Joan Ryan

Written by:
Mark Jennett
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Review of San Francisco appearance with Lee Lessack

. Joan Ryan starred in the original production of Marvin Laird and Joel Paley’s Ruthless! and has appeared in a number of other shows including Little Shop of Horrors, Joseph And The Amazing Technicolor Dreamcoat, Elegies and Anyone Can Whistle. Her self-titled debut album reveals a wonderfully straightforward voice of considerable warmth and strength. Her approach to both pop and show material is none the worse for being slightly old-fashioned in its unadorned directness. It is refreshing to hear these songs just sung, with truth, honesty and obvious enjoyment. Her voice is natural and unaffected, with an easy belt when required, and you can actually hear her smiling with pleasure when something in the lyric or melody takes her fancy.

Ryan’s programme comprises a mixture of familiar modern standards and new material. Her interpretation of Paul Willams’ I Won’t Last A Day Without You is touchingly optimistic – a simple declaration of true love without the note of doubt that the lyric might imply. This sunny yet vulnerable quality is particularly affecting on numbers such as Diane Warren’s Feels Like Home and Bruce Roberts and Carole Bayer Sager’s I’m Coming Home Again where Ryan suggests a poignant certainty that bad times really are a thing of the past.

Her approach works slightly less well on weaker material such as the rather cloying The Moon And The Stars, a paean to a mother’s love for her child, although her obvious sincerity ensures that the number never tips over into downright sentimentality. Good Thing He Can’t Read My Mind strains for humour and its archness sits a little uncomfortably alongside the rest of the album. However Ryan is completely in her element on a direct and uncynical expression of optimism like David Friedman’s Trust The Wind. Her somewhat revisionist, undoubtedly sexy take on Rodgers and Hammerstein’s Shall We Dance won’t please everyone but, for this listener at least, its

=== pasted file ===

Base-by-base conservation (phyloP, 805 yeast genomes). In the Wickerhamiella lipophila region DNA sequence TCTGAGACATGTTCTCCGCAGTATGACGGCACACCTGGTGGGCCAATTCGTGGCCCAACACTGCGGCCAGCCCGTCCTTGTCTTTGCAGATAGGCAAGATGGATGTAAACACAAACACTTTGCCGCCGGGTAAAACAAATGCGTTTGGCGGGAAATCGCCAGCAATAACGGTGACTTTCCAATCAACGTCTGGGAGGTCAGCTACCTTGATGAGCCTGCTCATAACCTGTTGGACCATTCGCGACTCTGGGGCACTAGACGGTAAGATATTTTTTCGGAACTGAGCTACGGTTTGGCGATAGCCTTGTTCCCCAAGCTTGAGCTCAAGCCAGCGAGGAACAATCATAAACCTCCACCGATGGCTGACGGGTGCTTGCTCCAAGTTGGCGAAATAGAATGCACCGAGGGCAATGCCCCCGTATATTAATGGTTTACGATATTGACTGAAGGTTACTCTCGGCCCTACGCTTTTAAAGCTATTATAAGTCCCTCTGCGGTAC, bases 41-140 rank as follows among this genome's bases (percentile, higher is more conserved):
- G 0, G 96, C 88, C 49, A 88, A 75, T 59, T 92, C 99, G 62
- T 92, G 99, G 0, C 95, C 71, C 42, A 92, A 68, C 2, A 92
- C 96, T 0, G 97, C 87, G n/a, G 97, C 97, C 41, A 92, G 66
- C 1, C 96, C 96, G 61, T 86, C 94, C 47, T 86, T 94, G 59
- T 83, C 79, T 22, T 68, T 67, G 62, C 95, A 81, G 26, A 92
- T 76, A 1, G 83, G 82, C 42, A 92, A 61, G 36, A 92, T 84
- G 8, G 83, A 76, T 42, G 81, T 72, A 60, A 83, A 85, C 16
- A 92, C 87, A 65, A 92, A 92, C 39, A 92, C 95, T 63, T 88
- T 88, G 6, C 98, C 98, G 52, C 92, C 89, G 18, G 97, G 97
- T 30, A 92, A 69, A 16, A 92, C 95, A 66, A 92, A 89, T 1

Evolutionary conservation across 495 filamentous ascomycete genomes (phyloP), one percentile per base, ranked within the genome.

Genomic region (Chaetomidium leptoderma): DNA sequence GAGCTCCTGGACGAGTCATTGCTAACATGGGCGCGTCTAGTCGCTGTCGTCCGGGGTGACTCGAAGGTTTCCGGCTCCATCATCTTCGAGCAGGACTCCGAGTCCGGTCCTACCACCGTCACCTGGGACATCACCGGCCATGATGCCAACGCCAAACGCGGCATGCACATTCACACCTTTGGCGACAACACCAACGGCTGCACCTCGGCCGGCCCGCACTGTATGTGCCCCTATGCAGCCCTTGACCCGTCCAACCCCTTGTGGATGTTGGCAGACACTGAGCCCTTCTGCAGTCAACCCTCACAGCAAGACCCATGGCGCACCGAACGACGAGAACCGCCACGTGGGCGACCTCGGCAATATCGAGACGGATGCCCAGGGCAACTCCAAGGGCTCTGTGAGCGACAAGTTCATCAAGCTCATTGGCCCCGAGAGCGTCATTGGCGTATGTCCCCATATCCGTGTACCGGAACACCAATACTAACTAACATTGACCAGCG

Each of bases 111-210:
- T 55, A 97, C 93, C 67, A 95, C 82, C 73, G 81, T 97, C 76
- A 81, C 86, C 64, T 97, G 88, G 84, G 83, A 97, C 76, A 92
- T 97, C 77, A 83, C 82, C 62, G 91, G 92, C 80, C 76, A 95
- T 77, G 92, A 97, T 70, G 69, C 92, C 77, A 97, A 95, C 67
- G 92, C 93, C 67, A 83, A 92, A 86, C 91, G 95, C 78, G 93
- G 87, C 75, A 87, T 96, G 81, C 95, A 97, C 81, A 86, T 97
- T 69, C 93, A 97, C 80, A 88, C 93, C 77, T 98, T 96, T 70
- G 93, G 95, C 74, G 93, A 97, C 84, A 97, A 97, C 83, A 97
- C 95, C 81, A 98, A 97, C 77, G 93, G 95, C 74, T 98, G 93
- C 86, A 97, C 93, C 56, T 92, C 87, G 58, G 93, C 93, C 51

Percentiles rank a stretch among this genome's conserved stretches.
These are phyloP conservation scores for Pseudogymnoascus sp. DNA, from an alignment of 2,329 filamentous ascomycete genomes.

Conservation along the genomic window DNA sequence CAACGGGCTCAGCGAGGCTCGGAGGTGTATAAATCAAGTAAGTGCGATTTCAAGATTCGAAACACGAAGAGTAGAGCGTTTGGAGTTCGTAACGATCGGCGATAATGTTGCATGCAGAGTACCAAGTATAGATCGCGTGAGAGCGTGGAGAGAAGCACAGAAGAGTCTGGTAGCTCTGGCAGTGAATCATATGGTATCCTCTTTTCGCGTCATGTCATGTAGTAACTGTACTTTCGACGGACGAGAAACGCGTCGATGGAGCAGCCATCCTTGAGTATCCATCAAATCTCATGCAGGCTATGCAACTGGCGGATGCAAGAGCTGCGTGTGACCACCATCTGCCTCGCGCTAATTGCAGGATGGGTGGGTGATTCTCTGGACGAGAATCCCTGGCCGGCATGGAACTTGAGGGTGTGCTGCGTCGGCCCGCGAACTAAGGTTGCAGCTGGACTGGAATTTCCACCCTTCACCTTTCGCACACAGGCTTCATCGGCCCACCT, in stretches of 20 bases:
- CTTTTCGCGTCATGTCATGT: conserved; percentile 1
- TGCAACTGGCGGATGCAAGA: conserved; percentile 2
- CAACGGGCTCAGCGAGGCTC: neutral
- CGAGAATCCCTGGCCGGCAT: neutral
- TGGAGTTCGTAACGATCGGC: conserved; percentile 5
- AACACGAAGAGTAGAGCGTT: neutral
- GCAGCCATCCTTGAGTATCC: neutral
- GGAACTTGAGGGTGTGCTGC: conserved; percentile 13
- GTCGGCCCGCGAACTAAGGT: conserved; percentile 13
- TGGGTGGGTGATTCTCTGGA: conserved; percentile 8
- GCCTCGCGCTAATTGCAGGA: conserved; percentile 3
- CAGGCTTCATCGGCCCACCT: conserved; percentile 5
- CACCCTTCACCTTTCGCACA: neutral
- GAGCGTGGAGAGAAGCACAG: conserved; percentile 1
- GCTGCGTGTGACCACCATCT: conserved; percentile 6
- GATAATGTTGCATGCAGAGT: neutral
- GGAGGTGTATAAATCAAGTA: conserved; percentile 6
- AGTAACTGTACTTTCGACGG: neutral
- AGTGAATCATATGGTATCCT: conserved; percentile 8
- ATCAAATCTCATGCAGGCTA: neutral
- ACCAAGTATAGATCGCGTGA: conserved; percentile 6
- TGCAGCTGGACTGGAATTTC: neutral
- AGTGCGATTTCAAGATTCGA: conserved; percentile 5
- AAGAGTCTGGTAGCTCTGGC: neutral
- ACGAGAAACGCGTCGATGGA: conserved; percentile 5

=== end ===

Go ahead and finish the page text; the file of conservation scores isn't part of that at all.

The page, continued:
sense of eager joyfulness brings new life to a delightful song.

The album’s closer, a medley of Follow Me and On A Clear Day, recorded at a S.T.A.G.E. benefit dedicated to the music of Alan Jay Lerner, Frederick Loewe and Burton Lane, is a flash of pure Broadway, the singer taking delight in her ability to spin out the demanding melody with ease while pouring commitment and passion into the heartfelt lyric.

David Siegel’s arrangements are as fresh and free of affectation as the lady herself. Between them they have produced an album of considerable charm.

Mark Jennett

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